Over one hundred fifty years after his birth, Anton Chekhov is as relevant as ever. He is one of the most widely translated and imitated writers in the world, known for classic works such as The Seagull, Uncle Vanya, and The Cherry Orchard. His works are performed as far afield as Tokyo, Santiago, and New Delhi. One could argue that no other writer had more influence on modern drama and short fiction, and some would go much further. Chekhov’s legacy lives on in his literature and all the writers he has influenced, but also in his contributions as a human being who advocated justice, compassion for those who struggled, and concern for the environment.
Chekhov’s Compassionate Spirit
Numerous scholars, activists, and writers admire both Chekhov’s work and how he lived his life. Chekhov scholar Simon Karlinsky reflects on his humanitarian activities: “his life was one continuous round of alleviating famine, fighting epidemics, building schools and public roads, endowing libraries, helping organize marine biology libraries, giving thousands of needy peasants free medical treatment, planting gardens, helping fledgling writers get published, raising funds for worthwhile causes, and hundreds of other pursuits designed to help his fellow man and improve the general quality of life around him.”
The Russian novelist Vasily Grossman writes in his novel Life and Fate: “Chekhov is the bearer of the greatest banner that has been raised in the thousand years of Russian history—the banner of a true, humane Russian democracy, of Russian freedom, of the dignity of the Russian man.” The controversial and provocative African-American intellectual Cornel West writes about Chekhov’s compassion and significance:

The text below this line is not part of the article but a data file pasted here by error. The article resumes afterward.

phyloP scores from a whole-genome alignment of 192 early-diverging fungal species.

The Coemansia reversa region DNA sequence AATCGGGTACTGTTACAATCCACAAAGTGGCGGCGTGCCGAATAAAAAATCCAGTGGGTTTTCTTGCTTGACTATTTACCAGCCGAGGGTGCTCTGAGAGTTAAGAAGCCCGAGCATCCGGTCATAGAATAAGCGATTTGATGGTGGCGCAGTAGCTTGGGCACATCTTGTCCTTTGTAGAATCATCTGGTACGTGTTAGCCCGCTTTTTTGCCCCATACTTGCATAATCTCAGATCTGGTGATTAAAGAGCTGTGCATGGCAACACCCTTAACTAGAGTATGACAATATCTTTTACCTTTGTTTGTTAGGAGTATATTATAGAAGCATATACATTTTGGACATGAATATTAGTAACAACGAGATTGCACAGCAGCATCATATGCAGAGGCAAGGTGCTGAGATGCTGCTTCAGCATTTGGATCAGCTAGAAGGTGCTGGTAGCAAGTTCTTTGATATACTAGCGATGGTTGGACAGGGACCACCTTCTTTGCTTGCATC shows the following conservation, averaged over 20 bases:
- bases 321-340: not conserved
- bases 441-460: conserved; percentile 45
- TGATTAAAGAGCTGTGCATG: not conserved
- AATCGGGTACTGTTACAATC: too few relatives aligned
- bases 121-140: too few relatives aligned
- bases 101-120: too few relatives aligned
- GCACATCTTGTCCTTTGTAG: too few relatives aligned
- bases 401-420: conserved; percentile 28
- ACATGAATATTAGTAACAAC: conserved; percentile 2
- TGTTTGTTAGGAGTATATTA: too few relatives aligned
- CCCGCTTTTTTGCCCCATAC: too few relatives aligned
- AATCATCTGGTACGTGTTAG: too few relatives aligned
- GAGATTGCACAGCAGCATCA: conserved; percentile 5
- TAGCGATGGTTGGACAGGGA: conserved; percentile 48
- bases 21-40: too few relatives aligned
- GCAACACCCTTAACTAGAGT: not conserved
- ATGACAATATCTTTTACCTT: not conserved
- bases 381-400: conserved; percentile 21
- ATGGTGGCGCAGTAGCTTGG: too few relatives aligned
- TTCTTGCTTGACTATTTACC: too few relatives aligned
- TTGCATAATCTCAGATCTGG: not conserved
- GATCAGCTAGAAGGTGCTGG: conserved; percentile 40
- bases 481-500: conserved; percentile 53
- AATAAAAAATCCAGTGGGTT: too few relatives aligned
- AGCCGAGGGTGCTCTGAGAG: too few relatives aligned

I find the incomparable works of Anton Chekhov … to be the wisest and deepest interpretations of what human beings confront in their daily struggles … His acute sense of the incongruity in our lives is grounded in a magnificent compassion for each of us … Chekhov leads us through our contemporary inferno with love and sorrow, but no cheap pity or promise of ultimate happiness. (The Cornel West Reader, xv-xvi)
Chekhov listened to and understood his fellow man. His stories and plays frequently center on everyday issues that are timeless, such as loneliness, love, family, aging, and death. But it is not just Chekhov’s writing that is relevant for us today, but the values he stands for: humility, tolerance, pragmatism, and compassion.
Humility in the Face of the Mystery of Life
It is very likely that Chekhov’s tolerance stemmed from his humility. He realized that life was a mystery, and neither he nor anyone else had all the answers. His opposition to dogmatism arose from this understanding. A doctor by training, Chekhov attempted to approach reality with scientific pragmatism, as well as imaginative insight. For example in the short story “The Duel” (1891), the main characters emphasize that “nobody knows the real truth.”
In an age and country of dogmatic utterances about political truths comparable to our own, Chekhov’s realization of truth’s complexity made him more tolerant, open-minded, and pragmatic than many other intellectuals. He believed that ideology skewed the understanding and depiction of reality. He regarded “trade-marks and labels as a superstition,” and disliked being labeled, as he said, by those “determined to regard me either as a liberal or as a conservative.” Chekhov’s recognition of the complexity of truth also made him wary of any religious certainties. In 1897, he wrote in his Notebook, “Between ‘there is a God’ and ‘there is no God’ lies a whole vast tract, which the really wise man crosses with great effort.”